Power Players

Standing by his man: GOP millionaire Foster Friess wants Santorum in 2016

Power Players

Top Line

Wealthy conservative investor Foster Friess is best known in Washington, D.C. for helping fund Rick Santorum's presidential campaign. And the multimillionaire says he would support the former Pennsylvania senator again if he runs in 2016, even likening Santorum to Ronald Reagan.

"If people let him out of that box of social conservative, and appreciate how much more he brings to the table, I think he's still one of my favorite candidates," says Friess.

Friess spent well over a million dollars on Santorum's campaign, and says SuperPACs -- specifically the injection of large amounts of cash in elections -- were not really anything new in the 2012 cycle.

"People forget that the SuperPACs are just the reiteration of the 527s," says Friess, referring to independent groups that are allowed to raise money for political activities and issue advocacy.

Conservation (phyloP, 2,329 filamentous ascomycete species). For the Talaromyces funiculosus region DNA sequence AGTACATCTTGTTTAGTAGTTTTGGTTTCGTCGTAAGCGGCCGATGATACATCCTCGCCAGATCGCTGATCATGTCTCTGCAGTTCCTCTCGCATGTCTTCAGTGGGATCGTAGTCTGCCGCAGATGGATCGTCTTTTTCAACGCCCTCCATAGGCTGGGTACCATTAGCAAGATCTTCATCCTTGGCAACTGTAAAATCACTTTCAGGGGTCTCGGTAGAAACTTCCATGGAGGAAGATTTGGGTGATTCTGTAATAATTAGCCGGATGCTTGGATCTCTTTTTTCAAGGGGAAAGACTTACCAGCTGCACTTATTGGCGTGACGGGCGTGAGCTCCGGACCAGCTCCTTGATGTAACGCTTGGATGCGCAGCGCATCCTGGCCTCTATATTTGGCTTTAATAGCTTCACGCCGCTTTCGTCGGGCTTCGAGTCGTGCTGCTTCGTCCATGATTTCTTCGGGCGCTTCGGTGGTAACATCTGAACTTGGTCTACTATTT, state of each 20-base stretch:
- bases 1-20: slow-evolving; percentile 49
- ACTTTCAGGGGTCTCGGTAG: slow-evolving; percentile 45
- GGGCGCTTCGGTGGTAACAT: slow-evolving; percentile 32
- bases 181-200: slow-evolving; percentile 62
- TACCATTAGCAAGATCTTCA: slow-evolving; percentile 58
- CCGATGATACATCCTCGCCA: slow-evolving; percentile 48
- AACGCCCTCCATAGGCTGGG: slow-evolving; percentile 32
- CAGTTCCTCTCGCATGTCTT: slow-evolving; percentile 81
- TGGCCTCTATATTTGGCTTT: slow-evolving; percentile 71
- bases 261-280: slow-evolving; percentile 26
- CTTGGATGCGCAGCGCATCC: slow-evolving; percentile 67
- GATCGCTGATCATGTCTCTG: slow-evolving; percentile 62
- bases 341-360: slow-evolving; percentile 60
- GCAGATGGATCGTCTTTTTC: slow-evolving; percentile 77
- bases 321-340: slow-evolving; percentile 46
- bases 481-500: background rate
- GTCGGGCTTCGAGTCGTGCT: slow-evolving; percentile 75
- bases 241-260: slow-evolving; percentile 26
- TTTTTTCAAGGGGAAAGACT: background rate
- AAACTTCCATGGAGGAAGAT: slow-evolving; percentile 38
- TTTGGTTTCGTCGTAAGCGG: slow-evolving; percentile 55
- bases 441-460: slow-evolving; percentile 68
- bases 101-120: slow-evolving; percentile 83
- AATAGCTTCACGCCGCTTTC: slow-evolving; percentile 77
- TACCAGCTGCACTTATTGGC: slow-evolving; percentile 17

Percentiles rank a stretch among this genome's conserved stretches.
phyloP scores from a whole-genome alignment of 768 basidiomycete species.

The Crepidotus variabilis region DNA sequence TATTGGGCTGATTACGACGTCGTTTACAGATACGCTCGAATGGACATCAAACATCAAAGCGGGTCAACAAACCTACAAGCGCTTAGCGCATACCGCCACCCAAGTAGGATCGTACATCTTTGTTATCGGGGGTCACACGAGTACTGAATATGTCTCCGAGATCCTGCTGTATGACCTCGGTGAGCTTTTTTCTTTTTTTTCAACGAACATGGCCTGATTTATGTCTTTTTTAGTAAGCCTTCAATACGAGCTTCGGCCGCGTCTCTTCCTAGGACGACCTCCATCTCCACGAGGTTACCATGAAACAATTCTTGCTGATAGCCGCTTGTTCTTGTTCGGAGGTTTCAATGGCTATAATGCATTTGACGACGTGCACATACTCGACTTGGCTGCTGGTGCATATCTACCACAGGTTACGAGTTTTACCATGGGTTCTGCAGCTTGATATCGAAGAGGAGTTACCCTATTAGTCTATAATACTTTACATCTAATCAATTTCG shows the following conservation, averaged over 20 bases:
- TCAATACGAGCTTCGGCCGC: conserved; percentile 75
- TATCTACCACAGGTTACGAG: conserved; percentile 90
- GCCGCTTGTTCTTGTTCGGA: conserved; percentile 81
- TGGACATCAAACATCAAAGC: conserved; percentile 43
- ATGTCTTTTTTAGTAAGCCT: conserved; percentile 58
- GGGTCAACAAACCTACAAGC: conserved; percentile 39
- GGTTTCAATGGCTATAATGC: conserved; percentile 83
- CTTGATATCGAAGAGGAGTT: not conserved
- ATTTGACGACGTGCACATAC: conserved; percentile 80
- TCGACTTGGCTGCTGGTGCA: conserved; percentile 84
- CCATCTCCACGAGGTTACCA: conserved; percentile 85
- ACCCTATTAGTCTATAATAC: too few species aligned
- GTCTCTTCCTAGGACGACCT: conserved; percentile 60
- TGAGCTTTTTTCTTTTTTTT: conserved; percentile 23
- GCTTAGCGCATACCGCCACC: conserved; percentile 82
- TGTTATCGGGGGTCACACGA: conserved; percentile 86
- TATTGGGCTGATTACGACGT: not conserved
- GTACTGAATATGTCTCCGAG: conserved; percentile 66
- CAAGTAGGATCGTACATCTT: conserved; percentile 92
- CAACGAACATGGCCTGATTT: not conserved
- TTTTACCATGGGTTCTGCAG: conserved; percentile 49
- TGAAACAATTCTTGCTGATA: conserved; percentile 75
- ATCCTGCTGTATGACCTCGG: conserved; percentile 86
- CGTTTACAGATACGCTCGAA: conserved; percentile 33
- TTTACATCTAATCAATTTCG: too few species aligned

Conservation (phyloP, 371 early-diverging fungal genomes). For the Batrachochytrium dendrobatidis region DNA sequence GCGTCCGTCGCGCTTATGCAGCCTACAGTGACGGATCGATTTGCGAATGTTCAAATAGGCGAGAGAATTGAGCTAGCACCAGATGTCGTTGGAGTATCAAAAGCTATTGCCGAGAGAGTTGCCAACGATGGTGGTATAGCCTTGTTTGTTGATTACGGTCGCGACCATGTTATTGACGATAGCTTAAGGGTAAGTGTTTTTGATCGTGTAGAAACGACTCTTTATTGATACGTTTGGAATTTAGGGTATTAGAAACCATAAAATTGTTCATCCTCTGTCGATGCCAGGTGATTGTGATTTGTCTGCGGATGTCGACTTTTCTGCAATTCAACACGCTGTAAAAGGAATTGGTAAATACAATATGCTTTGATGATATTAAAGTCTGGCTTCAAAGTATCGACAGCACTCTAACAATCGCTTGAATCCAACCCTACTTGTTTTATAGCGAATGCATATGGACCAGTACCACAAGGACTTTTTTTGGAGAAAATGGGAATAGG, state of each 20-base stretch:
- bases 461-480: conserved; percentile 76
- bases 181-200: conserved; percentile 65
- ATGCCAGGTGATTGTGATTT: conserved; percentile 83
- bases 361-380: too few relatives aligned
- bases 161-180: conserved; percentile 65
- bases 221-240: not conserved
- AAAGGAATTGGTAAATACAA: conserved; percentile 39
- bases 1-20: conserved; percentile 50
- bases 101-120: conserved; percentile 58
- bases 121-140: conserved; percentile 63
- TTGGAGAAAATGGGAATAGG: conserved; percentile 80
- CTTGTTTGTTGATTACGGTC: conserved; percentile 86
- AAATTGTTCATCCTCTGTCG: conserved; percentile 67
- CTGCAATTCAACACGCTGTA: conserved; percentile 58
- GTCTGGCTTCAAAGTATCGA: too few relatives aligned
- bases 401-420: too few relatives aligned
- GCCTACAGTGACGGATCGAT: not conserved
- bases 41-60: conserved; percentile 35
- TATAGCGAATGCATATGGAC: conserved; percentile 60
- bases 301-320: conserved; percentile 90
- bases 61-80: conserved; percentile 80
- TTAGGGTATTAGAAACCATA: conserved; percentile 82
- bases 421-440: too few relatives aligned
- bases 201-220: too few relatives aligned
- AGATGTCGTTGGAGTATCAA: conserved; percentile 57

"George Soros and Peter Lewis gave, what, $14 million and $20 million to make hard times for Bush and no one seems to talk about that," adds the conservative multimillionaire.

Since the November election, the Republican party has been in hand-wringing mode, trying to figure out what went wrong and how to fix it. But Friess says he sees nothing in need of fixing.

"I believe we have an opportunity now to lift up a whole new group of young Republicans, and young new faces that are going to change our country back to where it was maybe 20 years ago," says Friess.

But the country's demographics are a far cry from what they were 20 years ago, and there has been talk of the Republican party's need to change in order to survive.

"I think the smartest thing the Republican party can do is stick to the principles that Republicans stand for -- limited government, respect for the constitution and free markets," says Friess. "If you stick with that, there's no way we're not going to win."

For more on Foster Friess, including his new charity, and his ideas on bipartisanship, check out this week's Top Line.

And head to ABCNews.com for a bonus video of the multimillionaire's take on Wall Street, and his advice on managing money.

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